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Undine is in a posh café having a row with Johannes, a man with a slicked parting that makes him eminently punchable at first sight. He’s about to leave her for someone else. She tells him to wait there till she gets back from work “if you really love me”. Otherwise, “I’ll have to kill you”.

Strangely, he seems to stay for a while, but when she returns from work the cafe is empty. She goes into the gents toilets to search for Johannes, and when she returns, she sees Christoph. Christoph is played by Franz Rogowski, so you know he’s going to be clumsy, ungainly and not able to express himself easily.

Sure enough, its not long before Christoph has knocked over the café aquarium (yes, its that sort of café) and as the pair lie in a pool of water and floundering fish on the floor, the barman screams at them that he hopes they’ve got insurance. Its at this stage that the film takes a weird turn.

Cut to: a lake where Christoph is in a diving suit rescuing a body. He punches the chest while singing Staying Alive, cos as everybody knows, that has the exact bpm needed to best perform CPR. This is a rare moment of levity in a film that tends to treat itself much more seriously than it really should.

There follows various plot twists which involve Undine and Christoph walking past Johannes and his new girlfriend, Christoph dying and not dying, Undine having a phone conversation with him while he’s dead, and a whole load of underwater activity which looks sumptuous but makes no sense at all.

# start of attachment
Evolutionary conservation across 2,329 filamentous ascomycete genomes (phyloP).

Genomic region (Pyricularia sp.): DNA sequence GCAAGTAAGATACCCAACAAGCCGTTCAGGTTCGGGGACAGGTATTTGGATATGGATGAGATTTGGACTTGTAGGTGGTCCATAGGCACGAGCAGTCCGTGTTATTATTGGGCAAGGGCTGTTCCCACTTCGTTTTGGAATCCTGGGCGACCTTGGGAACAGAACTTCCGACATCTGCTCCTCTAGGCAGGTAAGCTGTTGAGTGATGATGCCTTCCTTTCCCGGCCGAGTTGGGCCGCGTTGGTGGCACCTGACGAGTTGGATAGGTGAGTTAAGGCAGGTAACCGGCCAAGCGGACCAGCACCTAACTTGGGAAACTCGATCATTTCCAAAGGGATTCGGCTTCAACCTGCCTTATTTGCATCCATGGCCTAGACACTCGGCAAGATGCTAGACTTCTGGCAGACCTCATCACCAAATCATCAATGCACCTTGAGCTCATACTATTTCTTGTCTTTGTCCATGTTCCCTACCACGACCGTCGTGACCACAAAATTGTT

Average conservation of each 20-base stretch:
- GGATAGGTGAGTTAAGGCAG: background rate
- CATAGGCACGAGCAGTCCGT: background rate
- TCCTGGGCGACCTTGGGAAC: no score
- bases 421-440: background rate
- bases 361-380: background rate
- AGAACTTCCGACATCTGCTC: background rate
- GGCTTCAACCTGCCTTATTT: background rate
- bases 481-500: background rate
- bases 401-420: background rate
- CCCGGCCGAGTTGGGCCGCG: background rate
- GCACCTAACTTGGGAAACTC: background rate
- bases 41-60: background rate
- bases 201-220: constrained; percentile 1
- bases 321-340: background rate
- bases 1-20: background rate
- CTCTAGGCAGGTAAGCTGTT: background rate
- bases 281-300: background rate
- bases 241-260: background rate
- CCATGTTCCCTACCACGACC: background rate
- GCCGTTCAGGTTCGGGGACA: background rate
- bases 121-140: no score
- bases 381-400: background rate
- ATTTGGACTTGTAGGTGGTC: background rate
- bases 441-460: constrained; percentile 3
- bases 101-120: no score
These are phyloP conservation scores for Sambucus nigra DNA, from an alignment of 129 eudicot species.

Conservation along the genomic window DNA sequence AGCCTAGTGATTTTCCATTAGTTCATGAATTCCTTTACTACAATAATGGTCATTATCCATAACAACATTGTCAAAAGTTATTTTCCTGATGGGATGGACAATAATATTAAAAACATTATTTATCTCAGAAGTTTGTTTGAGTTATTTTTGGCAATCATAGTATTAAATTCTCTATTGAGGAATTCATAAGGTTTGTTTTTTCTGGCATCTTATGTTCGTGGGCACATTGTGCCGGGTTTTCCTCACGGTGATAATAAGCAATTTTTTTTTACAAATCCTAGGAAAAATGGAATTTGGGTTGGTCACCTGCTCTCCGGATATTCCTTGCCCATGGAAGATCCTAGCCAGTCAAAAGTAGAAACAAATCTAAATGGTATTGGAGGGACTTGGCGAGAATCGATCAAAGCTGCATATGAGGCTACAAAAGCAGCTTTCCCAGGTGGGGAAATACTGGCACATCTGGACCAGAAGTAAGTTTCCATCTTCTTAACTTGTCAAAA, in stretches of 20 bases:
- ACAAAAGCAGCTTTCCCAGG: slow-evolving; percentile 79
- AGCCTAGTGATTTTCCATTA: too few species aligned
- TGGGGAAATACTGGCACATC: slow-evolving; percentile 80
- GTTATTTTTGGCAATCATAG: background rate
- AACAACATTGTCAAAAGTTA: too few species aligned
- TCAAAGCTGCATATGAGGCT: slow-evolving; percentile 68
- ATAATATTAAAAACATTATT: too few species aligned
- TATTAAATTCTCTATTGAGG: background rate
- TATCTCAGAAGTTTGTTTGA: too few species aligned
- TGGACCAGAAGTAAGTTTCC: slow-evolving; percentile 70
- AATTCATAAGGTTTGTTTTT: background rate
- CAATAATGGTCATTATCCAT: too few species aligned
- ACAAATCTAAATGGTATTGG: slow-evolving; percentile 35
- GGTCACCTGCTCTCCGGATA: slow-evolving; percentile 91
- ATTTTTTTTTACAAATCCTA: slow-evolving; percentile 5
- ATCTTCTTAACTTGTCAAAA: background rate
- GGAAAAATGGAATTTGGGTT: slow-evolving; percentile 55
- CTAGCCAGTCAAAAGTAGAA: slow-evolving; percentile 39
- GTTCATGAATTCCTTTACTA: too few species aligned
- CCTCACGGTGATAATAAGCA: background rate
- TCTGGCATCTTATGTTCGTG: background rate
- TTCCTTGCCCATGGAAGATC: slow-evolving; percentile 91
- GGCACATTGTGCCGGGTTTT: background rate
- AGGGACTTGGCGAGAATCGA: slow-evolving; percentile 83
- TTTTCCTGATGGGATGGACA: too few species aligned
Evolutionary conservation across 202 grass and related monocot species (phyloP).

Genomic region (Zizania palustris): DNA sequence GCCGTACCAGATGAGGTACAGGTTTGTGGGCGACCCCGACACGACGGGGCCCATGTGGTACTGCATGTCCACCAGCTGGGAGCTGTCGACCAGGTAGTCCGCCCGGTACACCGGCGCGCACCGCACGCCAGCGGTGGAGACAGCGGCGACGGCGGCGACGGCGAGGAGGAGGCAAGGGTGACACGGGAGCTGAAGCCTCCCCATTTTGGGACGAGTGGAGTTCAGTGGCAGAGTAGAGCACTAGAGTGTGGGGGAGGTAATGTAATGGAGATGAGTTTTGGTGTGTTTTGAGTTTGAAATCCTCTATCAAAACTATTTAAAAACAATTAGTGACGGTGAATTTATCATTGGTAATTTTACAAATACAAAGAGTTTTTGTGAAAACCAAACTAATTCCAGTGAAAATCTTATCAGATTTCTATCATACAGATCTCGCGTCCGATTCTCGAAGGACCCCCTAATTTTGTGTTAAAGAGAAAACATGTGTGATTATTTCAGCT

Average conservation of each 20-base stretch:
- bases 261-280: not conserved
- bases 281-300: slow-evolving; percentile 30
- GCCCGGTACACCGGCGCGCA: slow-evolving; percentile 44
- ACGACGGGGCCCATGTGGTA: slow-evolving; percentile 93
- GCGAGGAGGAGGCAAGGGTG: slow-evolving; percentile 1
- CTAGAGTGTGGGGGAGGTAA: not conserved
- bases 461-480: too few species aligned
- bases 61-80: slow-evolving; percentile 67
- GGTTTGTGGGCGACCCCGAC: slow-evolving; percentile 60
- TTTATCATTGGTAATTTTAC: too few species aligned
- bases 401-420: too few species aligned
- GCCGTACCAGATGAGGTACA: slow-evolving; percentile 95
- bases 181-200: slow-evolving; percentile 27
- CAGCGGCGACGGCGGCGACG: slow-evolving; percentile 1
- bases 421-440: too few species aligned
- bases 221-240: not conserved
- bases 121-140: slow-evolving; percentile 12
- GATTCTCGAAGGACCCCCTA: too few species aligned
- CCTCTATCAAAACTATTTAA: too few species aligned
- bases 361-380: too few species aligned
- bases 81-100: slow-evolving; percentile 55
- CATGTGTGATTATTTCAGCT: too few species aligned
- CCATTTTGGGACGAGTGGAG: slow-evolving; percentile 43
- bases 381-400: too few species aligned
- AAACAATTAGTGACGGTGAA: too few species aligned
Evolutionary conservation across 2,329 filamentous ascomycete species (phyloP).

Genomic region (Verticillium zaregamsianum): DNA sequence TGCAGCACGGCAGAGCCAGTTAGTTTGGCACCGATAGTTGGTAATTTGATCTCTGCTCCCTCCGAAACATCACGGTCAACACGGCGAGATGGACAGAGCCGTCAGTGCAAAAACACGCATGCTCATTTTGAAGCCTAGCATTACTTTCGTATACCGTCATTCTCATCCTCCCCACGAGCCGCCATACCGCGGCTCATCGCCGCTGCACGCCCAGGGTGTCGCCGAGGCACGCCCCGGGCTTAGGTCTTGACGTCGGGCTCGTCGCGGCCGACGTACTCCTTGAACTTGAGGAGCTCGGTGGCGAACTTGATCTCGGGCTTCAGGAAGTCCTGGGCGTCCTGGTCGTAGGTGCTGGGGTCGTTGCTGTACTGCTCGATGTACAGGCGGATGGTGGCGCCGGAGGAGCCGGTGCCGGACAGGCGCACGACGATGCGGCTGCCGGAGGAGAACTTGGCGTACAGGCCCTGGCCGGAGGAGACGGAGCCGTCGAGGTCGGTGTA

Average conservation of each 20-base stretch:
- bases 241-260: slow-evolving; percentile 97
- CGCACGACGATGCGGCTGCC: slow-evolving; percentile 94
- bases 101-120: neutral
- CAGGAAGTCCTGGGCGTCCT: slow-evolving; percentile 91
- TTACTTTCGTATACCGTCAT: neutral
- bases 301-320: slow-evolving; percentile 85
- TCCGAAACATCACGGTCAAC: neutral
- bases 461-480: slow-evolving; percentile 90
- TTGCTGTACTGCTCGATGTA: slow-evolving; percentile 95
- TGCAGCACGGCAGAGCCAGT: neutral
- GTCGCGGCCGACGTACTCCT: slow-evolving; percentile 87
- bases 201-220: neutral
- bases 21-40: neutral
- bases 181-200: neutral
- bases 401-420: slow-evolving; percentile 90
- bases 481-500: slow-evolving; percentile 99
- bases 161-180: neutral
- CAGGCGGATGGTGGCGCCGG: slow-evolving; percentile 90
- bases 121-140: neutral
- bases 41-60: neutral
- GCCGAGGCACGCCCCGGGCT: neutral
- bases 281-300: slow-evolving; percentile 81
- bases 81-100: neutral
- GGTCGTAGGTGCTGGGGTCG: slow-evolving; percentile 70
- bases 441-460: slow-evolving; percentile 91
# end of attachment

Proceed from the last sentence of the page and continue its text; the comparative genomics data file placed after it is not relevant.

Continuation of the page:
If you do your background reading (and there’s no reason you should, its only a bloody film), Undine was a mythical water nymph who could only live through the love of a good man. And here is the big problem with the film. Unless you know this, many of the things which happen on the screen are entirely inexplicable. And if you do, why do you need to see this modern update when you can see or read the myth?

Undine, the film, always has the impression that it knows something that you don’t, which may be taken as intelligent and sophisticated by a certain sort of film viewer, but just comes over as smug to me. Maybe repeating an old myth is an oblique criticism of modern society where stories have to, like, make sense. Or maybe the director is just taking the excuse to do what he wants.

Undine’s job is to explain the renovation of East Berlin since the fall of the wall to people in suits. This discussion is full of promise, particularly as they started talking about the highly controversial reconstruction of the Palast der Republik (former home of the DDR parliament). But it never leads anywhere.

The main effect of the renovation process has been rising rents, gentrification and a district where only fashionable architects and film makers can afford to live. We see none of this in the film. To a degree, there’s no reason why we should, but you can’t help feeling that the subject has been only raised to give the film an air of relevance, yet if you scratch beyond the surface there is no substance to be found.

As if to highlight the problem, the film was preceded by a cartoon, an advert for ARTE I think. It tells the story of how scientists tested lab rats as a precursor to developing gills on Patrick Duffy, so that he could play the Man from Atlantis. Covering some remarkably similar themes to the film that followed, it was cleverer, more surreal and much more funny.

Undine is unquestionably well filmed and the acting is impeccable. And yet is has very little to say, while acting as if its message is deeply profound. That is a combination which can quickly lead to deep disappointment.

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